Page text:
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Home > Publications > Bridges > Winter 2002-2003 > Casinos and Economic Development: A Look at the Is...

Bridges | Winter 2002-2003

Casinos and Economic Development: A Look at the Issues

Casinos have become a major industry in the United States over the past two decades. Prior to the 1980s, casino gambling was legal only in Nevada and Atlantic City, N.J. Since then, nearly 30 states have legalized casino gambling.

Many states have approved commercial casino gambling primarily because they see it as a tool for economic growth. The greatest perceived benefits are increased employment, greater tax revenue to state and local governments, and growth in local retail sales. Increasing fiscal pressure on state budgets, the fear of lost revenue to casinos in neighboring states and a more favorable public attitude regarding casino gambling all have led to its acceptance, according to the National Gambling Impact Study Commission's Final Report. In addition, the passage of the Indian Gaming Regulatory Act in 1988 allows Indian tribes to operate casinos on their reservations. Many states now have a combination of tribal and corporate casinos.

The amount of money wagered in American corporate casinos is not trivial. More than $370 billion was wagered during 2000 alone. This is roughly $1,300 per person in the United States. Of this annual total wagered, nearly 93 percent is returned to players in the form of winnings, leaving casinos with $26 billion in annual adjusted revenue.

Casino revenue varies greatly across states, however. Nevada has the largest market, with casinos capturing nearly $9.5 billion annually in adjusted gross revenue. Atlantic City casinos generate more than $4 billion annually, whereas the riverboat casinos in Missouri and Illinois collected more than $1 billion and $1.8 billion in adjusted gross revenue during 2001, respectively.

Although economic development is used by the casino industry and local governments to sell the idea of casino gambling to the citizenry, the degree to which the introduction and growth of commercial casinos in an area leads to increased economic development remains unclear. What are some of the issues surrounding the perceived benefits?

Casinos increase employment.

Issue 1: Casino proponents commonly point to a lower local unemployment rate after a casino is introduced as evidence that casinos improve local employment. Because the local unemployment rate dropped after the casino was introduced, it must be that the casino helped lower the local unemployment rate. Maybe. The change in the unemployment rate in the local area should be compared with the change in the statewide unemployment rate during the same period. If the changes are about the same, then it is possible that all of the employment growth in the casino area is the result of the natural movement of the business cycle (economic changes in other sectors of the economy) and not the introduction of the casino. If the drop in unemployment is larger in the local area than statewide after the casino is introduced, then one could argue that the casino has indeed reduced local unemployment.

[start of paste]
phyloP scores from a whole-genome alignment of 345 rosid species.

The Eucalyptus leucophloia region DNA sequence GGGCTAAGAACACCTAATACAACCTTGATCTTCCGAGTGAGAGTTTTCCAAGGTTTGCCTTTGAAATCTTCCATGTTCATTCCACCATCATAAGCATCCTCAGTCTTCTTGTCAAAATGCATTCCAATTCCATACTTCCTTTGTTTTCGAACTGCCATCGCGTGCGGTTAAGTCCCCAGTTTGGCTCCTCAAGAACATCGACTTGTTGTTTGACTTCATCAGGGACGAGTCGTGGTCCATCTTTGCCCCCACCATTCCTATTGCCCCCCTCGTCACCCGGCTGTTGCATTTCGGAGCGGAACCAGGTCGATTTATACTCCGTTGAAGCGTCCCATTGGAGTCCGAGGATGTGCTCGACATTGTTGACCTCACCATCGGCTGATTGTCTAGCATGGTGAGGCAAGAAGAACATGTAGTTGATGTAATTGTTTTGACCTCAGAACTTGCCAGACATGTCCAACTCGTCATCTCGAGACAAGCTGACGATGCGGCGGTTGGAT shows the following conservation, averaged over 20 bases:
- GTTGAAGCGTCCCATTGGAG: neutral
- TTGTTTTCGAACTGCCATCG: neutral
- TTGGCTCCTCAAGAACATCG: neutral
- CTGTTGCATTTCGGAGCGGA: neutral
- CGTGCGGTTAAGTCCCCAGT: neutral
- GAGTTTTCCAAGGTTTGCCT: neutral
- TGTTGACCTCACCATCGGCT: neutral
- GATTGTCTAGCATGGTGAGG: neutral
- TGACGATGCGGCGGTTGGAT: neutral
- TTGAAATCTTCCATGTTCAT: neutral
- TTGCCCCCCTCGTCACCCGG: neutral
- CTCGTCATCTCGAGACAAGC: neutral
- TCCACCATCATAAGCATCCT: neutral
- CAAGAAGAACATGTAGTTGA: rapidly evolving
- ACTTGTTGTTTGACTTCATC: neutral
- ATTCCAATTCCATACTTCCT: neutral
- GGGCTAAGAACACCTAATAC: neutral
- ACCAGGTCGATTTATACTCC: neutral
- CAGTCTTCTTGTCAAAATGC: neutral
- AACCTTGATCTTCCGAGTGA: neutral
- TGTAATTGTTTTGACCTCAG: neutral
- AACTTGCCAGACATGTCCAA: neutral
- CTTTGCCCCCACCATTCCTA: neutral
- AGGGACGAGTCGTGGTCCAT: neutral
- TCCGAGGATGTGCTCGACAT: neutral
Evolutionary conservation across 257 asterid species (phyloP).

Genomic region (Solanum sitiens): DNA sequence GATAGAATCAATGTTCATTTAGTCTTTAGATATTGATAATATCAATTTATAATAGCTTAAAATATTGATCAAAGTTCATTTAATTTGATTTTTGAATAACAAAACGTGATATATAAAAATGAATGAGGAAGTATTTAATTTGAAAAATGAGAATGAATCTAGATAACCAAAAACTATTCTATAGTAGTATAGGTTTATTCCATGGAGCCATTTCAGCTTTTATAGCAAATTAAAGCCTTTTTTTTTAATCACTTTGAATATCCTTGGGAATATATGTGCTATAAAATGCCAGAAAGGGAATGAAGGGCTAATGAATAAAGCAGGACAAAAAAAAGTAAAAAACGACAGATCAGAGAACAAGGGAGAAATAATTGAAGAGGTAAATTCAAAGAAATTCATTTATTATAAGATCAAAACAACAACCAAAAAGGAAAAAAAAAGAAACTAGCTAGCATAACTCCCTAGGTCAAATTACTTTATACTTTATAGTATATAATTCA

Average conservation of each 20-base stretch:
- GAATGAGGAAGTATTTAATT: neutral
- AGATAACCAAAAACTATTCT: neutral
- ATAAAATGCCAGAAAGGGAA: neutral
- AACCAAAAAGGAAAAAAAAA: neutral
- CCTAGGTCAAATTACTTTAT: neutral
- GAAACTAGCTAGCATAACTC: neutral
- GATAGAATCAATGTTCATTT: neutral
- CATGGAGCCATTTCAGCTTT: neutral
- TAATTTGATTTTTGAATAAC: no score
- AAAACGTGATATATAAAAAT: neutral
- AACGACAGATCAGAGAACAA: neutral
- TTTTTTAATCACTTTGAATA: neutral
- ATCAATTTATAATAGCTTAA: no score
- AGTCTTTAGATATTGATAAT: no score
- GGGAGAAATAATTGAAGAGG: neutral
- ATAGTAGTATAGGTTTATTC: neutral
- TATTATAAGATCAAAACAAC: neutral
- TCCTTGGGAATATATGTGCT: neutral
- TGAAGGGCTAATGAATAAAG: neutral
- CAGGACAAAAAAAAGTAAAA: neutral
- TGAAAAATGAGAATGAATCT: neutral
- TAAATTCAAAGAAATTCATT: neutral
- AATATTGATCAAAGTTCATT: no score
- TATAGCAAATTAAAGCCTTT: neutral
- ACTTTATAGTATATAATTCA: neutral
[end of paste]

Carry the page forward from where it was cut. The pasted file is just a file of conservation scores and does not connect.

The point here is that local changes in unemployment should be compared with statewide unemployment changes. Other factors, such as population changes and local business conditions, should also be considered when comparing local unemployment rates before and after a casino opens. Just looking at differences in local unemployment rates over time without an understanding of population dynamics and the statewide business cycle can paint a false picture as to the employment benefits of casinos.

Issue 2: The basic idea regarding increased employment is that a casino's operation requires labor, and this labor will come from the local area. This, in turn, will reduce unemployment in the area. The question to ask is not just whether casinos decrease unemployment, but for whom they decrease unemployment. Most casino jobs require some kind of skill, be it accounting, dealing cards, security or other expertise. If a casino is planning to move to a rural area having a relatively less skilled work force, the casino probably will draw skilled labor from outside of the area. If this labor remains outside of the local area and workers commute to the casinos, then unemployment in the local area will remain unchanged. If some of this skilled labor decides to move near the casino, then the unemployment rate (which is the number unemployed divided by the labor force) in the local area will fall because the labor force has increased. It is this decreased unemployment rate that is often used as evidence that casinos have indeed improved local employment. However, it is important to realize that unemployment for the original, relatively less skilled population has remained essentially unchanged—only the higher skilled, new arrivals have found employment with the casino. It is the employment of these new arrivals that has decreased the unemployment rate.

The main lesson regarding casinos and their impact on the local unemployment rate for the original population is that local officials and the citizenry need to know whether the work force for the new casino will come from their area. The promise of increased employment for the original population that is often used as an argument for the construction of casinos may not be realized. In a relatively urban area, there is probably enough variety in the work force to ensure that skilled labor will be provided locally. In rural areas, however, most of the labor will be from outside of the local area, thus leaving the unemployment rate for the original population unchanged.